Costa Rica criticizes U.S.'s APHIS for inclusion in new TR4-related restrictions
Costa Rica's phytosanitary watchdog has complained about its inclusion in new measures announced by the U.S. last week to prevent the spread of the banana disease Fusarium Wilt Tropical Race IV (TR4).
The USDA's Animal and Plant Health Inspection Service (APHIS) announced on Thursday that it was prohibiting imports of certain plant parts of all banana and plantain species from countries where the devastating and highly contagious soil-borne fungus is known to occur.
The countries included are Australia, China, Colombia, Costa Rica, India, Indonesia, Israel, Jordan, Laos, Lebanon, Malaysia, Mayotte, Mozambique, Myanmar, Oman, Pakistan, Peru, Philippines, Taiwan, Thailand, Turkey and Viet Nam.
However, Colombia and Peru are the only two Latin American countries where officials have confirmed the detection on TR4. It was found in Colombia in 2019, and then in Peru earlier this year.
The Federal Order applies plant parts including rooted plants, rooted and unrooted cuttings, roots, and rhizomes known to carry Foc TR4 from the identified countries where the pathogen is known to occur, APHIS said. The measures do not apply to seeds, leaves, cut flowers, fruits, and plants grown only in tissue culture or in-vitro since these are not significant pathways for TR4, it added.
On Friday, Costa Rica's State Phytosanitary Service (SFE) released a statement saying it had requested that APHIS "correct" its communication in which Costa Rica is "mistakenly included as one of the countries with the presence of [TR4]".
Fernando Araya Alpízar, Executive Director of SFE, said: ''We currently have phytosanitary measures in place to prevent the introduction of Foc R4T, which were established as a result of the pest risk analysis and notified through the WTO [...] In addition, there is diagnostic capacity to detect Foc R4T and field specialists in symptom recognition."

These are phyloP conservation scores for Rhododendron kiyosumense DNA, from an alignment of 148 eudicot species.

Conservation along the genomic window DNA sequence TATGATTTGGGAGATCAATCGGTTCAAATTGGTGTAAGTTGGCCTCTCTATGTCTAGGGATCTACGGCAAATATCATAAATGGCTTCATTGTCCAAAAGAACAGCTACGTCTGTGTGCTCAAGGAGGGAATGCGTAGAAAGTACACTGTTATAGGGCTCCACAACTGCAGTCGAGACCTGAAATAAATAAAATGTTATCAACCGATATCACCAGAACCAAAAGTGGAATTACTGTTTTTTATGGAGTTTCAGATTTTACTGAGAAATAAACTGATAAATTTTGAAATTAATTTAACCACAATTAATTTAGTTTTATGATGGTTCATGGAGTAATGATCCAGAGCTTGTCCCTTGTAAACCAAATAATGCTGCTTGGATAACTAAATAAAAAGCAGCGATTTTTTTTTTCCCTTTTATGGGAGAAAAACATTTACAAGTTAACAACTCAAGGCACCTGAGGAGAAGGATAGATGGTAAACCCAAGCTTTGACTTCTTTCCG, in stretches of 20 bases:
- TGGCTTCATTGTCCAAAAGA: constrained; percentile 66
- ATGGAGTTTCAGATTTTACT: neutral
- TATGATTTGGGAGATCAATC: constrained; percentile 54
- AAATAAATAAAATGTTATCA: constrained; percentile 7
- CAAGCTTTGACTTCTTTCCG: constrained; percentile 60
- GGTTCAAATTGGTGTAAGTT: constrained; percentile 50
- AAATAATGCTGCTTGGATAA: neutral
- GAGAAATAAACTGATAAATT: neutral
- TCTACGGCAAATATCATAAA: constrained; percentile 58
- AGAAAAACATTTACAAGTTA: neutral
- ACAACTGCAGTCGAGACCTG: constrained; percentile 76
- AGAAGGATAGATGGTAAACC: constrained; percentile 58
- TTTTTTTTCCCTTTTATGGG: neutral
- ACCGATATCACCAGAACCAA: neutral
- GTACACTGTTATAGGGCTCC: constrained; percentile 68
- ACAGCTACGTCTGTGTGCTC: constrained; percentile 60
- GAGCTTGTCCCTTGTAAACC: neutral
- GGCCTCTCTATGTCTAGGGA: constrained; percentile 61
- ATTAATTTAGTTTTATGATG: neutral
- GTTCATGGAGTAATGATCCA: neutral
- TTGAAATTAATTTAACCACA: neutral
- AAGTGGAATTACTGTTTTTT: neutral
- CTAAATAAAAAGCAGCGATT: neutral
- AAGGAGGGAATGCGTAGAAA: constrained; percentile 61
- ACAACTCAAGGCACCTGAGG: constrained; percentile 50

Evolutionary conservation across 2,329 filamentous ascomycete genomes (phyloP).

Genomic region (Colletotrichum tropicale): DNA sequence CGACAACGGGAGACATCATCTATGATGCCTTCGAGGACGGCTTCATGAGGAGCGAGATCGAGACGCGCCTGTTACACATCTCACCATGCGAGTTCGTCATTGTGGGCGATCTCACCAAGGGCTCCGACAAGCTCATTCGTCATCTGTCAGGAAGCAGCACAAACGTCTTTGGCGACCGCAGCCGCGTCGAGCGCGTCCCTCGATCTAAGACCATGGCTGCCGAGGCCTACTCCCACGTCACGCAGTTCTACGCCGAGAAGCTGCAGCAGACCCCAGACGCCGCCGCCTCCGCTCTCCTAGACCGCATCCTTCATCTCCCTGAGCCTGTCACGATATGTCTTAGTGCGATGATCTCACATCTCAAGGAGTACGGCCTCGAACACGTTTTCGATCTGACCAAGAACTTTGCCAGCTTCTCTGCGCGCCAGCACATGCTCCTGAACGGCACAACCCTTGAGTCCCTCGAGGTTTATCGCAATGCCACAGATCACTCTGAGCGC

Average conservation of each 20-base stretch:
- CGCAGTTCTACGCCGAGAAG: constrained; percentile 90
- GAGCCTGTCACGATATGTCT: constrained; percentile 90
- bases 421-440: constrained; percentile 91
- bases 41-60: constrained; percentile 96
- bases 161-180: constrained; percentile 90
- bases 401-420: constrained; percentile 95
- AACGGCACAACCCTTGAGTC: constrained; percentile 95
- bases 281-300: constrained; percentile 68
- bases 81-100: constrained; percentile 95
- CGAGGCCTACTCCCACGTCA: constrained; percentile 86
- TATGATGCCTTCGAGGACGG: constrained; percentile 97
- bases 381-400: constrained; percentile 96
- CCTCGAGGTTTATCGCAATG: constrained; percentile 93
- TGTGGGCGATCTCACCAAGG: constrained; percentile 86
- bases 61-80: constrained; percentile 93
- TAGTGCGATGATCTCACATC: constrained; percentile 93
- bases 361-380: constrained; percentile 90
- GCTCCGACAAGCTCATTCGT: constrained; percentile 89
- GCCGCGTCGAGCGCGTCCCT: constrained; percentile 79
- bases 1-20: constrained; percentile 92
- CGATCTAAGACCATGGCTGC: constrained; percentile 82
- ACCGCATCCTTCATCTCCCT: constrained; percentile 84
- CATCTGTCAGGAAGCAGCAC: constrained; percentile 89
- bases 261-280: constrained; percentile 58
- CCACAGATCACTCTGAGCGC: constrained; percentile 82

''The fact of having made a massive communication, listing the presence of Foc R4T in Costa Rica, can cause us serious problems with our trading partners, who can apply prohibitions and additional import requirements. In addition, Costa Rica also exports plant products of the Musaceae family to the United States of America,'' said Araya.
The official requested that APHIS issue a correction as soon as possible due to the lack of scientific evidence for the presence of TR4 in the country, and that "this correction be communicated in the same manner as the original one".
In its Thursday announcement, APHIS explained that TR4 is a fungal quarantine pathogen that causes vascular wilting and death in bananas and plantains.
"The pathogen enters through the roots of its host, settles within the tissues of the vessels, and blocks the flow of water causing plant wilting and death," it said.
"Foc TR4 can also establish in the soil where it can survive for decades without its host, and spread long-distance through movement of infested soil, contaminated equipment, and infected plant parts. A similar strain of Fusarium oxysporum was responsible for the near-extinction of the ‘Cadenvish’ cultivar in the 1930s.
"APHIS has determined that it is necessary to establish prohibitions on the importation of specific regulated articles as listed in the attached Federal Order to prevent the introduction and dissemination of Fusarium oxysporum f. sp. cubense Tropical Race 4 into the United States and territories because it poses a threat to the U.S. banana and plantain industry. For Puerto Rico alone, the estimated total monetary loss and long-term economic effect is valued over three billion dollars."